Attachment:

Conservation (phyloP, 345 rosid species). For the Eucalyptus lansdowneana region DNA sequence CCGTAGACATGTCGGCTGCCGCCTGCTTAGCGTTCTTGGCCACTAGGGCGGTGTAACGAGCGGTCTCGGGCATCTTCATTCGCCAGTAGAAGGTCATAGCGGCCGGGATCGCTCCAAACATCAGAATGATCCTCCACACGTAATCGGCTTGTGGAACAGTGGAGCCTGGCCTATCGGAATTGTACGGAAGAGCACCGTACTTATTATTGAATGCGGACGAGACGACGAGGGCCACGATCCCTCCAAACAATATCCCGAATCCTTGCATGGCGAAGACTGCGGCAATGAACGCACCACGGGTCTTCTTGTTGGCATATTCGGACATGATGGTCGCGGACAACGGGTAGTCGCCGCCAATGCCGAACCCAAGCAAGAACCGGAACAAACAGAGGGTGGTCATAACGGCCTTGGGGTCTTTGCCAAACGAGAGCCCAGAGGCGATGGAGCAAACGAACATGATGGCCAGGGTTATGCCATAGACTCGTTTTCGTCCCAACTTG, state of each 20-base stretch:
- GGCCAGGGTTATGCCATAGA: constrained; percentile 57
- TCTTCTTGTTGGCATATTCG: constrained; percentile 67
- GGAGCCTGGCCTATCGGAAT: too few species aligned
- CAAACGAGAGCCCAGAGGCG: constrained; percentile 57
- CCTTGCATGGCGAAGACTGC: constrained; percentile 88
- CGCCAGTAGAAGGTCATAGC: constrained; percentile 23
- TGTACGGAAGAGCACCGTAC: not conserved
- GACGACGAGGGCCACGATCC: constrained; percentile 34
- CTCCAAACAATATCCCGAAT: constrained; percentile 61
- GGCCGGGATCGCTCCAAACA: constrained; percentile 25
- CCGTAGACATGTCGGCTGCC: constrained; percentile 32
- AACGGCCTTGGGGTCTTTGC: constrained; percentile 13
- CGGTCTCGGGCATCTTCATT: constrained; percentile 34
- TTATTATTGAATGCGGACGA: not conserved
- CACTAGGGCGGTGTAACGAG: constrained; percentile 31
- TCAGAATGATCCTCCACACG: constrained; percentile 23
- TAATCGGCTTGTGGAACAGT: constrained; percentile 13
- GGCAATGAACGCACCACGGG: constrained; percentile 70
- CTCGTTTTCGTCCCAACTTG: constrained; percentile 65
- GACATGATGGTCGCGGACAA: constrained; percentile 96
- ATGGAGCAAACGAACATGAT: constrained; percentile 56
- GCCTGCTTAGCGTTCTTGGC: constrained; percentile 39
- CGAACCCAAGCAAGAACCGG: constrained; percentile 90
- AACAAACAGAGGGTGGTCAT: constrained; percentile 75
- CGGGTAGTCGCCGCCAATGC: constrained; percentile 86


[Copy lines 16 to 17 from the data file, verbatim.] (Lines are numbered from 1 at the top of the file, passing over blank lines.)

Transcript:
- CACTAGGGCGGTGTAACGAG: constrained; percentile 31
- TCAGAATGATCCTCCACACG: constrained; percentile 23